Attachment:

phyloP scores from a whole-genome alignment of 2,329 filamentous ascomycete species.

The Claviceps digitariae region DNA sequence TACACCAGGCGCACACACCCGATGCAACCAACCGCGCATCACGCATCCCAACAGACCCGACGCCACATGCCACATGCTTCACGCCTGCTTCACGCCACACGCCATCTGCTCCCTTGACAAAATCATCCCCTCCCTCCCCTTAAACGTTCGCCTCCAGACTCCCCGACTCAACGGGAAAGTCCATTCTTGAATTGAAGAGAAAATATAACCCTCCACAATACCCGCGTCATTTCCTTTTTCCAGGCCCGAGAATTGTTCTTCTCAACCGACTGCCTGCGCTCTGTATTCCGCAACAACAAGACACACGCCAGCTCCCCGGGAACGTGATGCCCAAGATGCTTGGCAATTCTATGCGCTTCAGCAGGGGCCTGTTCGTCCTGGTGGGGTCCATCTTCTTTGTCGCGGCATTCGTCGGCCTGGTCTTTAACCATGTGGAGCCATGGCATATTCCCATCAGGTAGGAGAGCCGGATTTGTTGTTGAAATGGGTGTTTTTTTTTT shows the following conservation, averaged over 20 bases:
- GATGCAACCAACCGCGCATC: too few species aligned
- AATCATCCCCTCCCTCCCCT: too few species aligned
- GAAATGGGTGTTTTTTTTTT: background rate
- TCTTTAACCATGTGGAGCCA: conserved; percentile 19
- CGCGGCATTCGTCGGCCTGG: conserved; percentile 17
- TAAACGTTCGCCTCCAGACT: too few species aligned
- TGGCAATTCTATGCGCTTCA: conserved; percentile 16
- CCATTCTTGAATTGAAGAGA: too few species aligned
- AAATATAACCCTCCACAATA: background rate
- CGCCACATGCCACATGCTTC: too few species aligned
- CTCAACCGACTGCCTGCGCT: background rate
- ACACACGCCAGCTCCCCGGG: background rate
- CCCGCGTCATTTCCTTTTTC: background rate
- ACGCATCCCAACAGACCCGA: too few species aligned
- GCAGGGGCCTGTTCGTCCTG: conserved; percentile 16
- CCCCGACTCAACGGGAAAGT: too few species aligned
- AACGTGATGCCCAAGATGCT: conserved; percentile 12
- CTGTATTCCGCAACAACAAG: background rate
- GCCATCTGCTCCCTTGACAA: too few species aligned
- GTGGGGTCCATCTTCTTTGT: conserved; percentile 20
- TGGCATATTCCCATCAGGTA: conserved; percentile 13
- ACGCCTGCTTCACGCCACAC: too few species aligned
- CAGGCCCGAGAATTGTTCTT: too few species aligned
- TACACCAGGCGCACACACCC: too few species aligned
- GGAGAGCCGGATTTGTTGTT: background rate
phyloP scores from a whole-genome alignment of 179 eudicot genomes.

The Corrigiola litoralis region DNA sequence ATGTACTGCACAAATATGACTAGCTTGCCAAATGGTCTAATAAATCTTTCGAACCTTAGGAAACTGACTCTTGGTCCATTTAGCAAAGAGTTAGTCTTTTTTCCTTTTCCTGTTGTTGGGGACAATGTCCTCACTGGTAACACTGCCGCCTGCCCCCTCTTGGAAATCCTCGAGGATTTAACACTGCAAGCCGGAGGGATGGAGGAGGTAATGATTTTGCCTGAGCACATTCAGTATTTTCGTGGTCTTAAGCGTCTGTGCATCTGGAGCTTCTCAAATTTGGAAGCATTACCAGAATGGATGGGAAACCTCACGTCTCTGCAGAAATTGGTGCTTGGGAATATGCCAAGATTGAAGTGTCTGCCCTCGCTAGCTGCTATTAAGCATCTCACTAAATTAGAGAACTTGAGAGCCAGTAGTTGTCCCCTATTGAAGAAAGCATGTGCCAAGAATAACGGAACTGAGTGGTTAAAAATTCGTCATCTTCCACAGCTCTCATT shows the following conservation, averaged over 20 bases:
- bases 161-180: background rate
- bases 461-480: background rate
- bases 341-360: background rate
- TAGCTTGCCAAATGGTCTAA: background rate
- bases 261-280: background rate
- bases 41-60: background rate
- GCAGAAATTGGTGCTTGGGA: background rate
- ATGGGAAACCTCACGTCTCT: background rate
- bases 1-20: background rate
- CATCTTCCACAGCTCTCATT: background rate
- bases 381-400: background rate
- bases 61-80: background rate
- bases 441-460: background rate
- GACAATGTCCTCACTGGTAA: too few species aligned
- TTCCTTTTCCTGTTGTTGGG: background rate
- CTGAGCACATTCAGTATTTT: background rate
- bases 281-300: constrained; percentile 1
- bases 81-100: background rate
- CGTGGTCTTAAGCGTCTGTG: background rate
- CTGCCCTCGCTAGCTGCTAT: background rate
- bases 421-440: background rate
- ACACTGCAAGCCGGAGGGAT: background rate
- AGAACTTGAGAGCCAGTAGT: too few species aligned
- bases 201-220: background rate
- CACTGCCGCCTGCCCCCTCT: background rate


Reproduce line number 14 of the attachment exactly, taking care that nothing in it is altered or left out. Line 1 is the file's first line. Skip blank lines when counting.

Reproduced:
- ACACACGCCAGCTCCCCGGG: background rate